The man who was shot last week in Minneapolis and died a day after turning 24 years old was an aspiring rapper with plans to shoot a music video on his birthday, his sister and a business associate of his said Tuesday.

Dwante B. Benson, who has been recording as “Poppy Loco” since 2013, died Saturday at Hennepin County Medical Center (HCMC).

Benson and a 21-year-old Minneapolis woman were shot about 9 p.m. on Sept. 12 in the 4300 block of 4th Avenue S., according to police. The woman was wounded in the arm and taken to HCMC for medical attention.

No arrests have been made as of Tuesday, and police have yet to address a motive for the gunfire. Benson is the city’s 29th homicide victim of the year, compared to 24 at this time last year.

Benson “has been ... one of the top urban underground artists in the city as far as YouTube views,” said Santana Smith, whose MinnesotaColdTV has been producing videos for Benson for nearly three years. “He was one of my first artists getting on the channel. He was a pretty promising artist.”

Benson’s videos often touched on themes of violence and race, and they collected hundreds of thousands of views on YouTube. “The Number 1 Gunna” has drawn some 165,000 views in the past year.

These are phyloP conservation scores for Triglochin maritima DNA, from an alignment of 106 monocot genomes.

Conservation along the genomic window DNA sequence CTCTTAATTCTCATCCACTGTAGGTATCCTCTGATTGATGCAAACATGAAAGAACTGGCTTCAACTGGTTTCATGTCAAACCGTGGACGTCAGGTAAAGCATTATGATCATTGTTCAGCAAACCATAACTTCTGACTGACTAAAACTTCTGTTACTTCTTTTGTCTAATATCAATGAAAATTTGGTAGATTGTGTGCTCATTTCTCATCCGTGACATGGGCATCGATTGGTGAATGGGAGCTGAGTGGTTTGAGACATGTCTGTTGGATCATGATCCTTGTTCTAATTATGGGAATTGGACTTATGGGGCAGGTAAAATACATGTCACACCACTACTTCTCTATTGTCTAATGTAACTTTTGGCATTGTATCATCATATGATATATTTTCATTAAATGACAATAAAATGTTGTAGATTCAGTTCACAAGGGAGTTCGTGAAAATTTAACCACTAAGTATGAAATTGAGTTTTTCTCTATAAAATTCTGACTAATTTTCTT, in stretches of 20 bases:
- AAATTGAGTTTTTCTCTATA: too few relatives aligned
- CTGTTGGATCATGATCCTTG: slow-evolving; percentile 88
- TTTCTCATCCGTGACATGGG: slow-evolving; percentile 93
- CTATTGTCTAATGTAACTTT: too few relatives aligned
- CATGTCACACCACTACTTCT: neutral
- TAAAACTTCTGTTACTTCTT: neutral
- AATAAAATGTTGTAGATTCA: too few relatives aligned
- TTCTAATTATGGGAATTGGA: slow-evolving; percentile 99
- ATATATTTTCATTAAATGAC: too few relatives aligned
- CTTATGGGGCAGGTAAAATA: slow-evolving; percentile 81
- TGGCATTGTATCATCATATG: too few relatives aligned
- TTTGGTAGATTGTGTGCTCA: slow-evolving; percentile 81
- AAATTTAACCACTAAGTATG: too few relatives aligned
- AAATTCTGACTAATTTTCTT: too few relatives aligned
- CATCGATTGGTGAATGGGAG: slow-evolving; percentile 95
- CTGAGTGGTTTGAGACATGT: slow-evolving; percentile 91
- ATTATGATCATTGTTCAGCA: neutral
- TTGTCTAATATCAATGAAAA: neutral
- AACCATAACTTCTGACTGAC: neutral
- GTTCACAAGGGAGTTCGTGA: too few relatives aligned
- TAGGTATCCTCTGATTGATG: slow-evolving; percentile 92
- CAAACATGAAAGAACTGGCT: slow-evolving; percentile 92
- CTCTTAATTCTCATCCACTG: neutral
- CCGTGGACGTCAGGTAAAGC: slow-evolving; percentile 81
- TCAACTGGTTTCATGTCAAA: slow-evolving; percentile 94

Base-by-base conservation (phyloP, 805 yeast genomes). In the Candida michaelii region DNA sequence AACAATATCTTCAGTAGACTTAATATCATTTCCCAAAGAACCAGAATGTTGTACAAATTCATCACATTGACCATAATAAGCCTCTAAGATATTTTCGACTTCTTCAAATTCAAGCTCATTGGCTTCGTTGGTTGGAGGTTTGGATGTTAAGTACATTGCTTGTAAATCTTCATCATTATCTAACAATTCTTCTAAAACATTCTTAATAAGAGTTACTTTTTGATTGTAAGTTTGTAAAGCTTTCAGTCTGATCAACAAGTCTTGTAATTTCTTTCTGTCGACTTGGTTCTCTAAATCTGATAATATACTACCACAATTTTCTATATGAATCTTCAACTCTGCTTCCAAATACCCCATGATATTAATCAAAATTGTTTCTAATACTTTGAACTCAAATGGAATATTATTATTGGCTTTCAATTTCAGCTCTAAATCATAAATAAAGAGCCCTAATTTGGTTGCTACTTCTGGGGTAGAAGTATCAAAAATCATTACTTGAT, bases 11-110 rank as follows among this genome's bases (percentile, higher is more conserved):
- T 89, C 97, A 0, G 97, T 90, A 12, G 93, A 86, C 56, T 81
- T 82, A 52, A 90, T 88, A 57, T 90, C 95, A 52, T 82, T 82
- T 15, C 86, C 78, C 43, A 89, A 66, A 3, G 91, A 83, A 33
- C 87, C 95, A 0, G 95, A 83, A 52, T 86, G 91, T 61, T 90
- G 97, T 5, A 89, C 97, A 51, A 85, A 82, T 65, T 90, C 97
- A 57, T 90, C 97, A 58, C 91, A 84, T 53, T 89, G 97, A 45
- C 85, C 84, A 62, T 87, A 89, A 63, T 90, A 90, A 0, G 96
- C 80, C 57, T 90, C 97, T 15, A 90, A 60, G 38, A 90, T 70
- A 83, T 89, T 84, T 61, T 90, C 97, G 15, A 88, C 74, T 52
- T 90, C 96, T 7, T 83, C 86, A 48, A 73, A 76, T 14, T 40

Smith said Benson was about to drop a mixed tape of songs in mid-October for download on the hip-hop and R&B site

In an interview posted on MinnesotaColdTV in March, Benson said he moved to the Twin Cities as a baby with his mother from Chicago after his father died.

“My mom wanted a better life for me,” he said.

Lexi Benson said her brother was arranging to rent a house online for his birthday “and have a get-together and play his mixed tape and shoot a video.”

Benson’s sister said he was the father of seven children and expecting an eighth.

In his music “he talked about everything from his life,” Lexi Benson said, “all the things he went through, his kids and making it [as a rapper] one day. His music was his life.”

Benson, described by his sister as a devout Muslim, will be remembered Wednesday at the Burnsville Masjid, 1351 Riverwood Drive. Viewing begins at 11:30 a.m. and will be followed with daily prayer at 12:30 p.m. and a service at 1 p.m. While everyone is welcome, the memorial announcement read, the wearing of Islamic attire by attendees is preferred.